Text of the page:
There’s a belief held by many within the plant medicine community that there is a sentience in these plants that has worked to form a bond between indigenous cultures and the modern, western world. Are these plants trying to communicate and work with us to actively heal our collective consciousness?
“Yes, I do think that plant medicines like the ones we’re talking about (psychedelics) do have some intention in their desire to be in relationship with humans and that’s why they emerge in this way.”
In modern society we are bombarded with constant streams of information from the many channels of communication we have access to, but within that comes a deluge of competing values and viewpoints, vying to be heard. How can plant medicine ceremonies and studies like these help human communication in this era?
“I think that this study in particular really demonstrates that engaging with psychedelics, whether it be through microdosing or macrodosing, may be able to help draw people out of that black and white, oppositional, polarized way of being and help them come back into that sense of connection and see beyond the differences that we have. I think it’s a really profound study in that way and I think it’s very hopeful.”
As scientists continue to study the myriad ways in which plant medicines are able to heal psychological trauma and rifts between global cultures, it will be interesting to see how these studies manifest into potential solutions and how they will be received within the mainstream culture. For now, at least we can see their efficacy within small groups willing to participate and open their minds to new outcomes toward peacebuilding.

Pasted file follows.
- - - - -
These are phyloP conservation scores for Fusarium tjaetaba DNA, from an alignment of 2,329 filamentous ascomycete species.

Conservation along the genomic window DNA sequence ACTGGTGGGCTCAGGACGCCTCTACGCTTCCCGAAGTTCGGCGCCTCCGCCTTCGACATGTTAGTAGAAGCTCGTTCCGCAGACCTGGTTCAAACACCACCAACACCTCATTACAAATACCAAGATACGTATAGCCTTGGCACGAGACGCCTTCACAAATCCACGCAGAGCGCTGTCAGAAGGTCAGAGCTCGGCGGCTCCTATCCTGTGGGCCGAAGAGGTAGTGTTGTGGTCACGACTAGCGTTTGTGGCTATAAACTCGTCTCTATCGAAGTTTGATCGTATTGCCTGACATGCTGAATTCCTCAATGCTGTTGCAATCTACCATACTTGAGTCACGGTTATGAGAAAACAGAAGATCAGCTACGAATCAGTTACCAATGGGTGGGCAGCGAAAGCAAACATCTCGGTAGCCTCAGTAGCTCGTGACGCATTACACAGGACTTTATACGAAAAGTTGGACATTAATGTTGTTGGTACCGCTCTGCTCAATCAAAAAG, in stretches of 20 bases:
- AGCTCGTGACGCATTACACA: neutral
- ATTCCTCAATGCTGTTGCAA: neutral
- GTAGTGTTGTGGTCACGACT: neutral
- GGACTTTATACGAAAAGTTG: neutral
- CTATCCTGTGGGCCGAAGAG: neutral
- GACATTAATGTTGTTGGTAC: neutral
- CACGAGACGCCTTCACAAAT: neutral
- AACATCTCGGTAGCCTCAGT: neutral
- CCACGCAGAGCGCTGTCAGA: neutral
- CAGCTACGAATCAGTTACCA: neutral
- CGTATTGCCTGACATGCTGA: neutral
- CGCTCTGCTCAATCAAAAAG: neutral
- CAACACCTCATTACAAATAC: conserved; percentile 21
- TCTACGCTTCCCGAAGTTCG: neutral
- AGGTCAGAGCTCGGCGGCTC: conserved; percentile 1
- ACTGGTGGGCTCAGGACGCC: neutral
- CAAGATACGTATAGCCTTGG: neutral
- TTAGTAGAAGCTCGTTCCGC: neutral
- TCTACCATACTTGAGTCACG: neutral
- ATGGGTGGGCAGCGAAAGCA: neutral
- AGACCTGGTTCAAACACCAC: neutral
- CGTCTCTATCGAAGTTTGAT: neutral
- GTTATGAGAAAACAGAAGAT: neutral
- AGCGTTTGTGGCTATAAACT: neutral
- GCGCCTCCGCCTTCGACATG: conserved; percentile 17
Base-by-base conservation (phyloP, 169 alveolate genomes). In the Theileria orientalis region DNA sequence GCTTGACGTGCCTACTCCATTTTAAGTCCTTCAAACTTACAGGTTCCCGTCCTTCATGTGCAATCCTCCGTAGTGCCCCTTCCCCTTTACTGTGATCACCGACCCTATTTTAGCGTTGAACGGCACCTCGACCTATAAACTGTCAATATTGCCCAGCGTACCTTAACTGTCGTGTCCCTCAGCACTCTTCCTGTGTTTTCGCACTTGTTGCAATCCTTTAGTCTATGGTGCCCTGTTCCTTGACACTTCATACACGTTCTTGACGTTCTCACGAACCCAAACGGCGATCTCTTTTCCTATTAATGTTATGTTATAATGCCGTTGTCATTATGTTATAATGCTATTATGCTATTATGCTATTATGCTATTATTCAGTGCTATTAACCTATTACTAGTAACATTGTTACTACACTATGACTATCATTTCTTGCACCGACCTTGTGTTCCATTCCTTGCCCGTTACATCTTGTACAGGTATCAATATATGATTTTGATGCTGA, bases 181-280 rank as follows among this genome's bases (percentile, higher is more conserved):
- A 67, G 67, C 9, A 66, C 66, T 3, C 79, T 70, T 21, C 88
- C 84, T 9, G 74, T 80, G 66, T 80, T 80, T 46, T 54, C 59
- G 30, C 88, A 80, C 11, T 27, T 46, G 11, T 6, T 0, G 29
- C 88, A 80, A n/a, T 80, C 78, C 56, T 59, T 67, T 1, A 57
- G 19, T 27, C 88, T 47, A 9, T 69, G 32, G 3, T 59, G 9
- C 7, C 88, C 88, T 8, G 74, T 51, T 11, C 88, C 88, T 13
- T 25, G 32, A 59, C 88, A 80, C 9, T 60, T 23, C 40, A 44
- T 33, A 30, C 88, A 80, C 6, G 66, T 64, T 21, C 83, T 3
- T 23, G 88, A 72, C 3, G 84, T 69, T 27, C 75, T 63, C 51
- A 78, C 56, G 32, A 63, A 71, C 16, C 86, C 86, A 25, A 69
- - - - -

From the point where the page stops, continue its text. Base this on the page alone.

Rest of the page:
New Gene Discovery May Explain Rapid Human Brain Evolution
A revealing new study on human evolution and brain development has just been published. Could this lend credence to the stoned ape theory of brain evolution?
About 300,000-800,000 years ago the human brain experienced a massive and accelerated growth spurt. Scientists have offered many explanations for how and why this may have occurred, but a new study out of Boston Children’s Hospital focused on a fast-evolving set of the human genome called human accelerated regions (HARS). Previous studies have found about 3,100 HARS during brain development, but the team at Children’s Hospital determined one HAR gene PPP1R17 could be responsible for or play a significant role in, rapid brain development. Further, they discovered this works differently in humans than in other animals.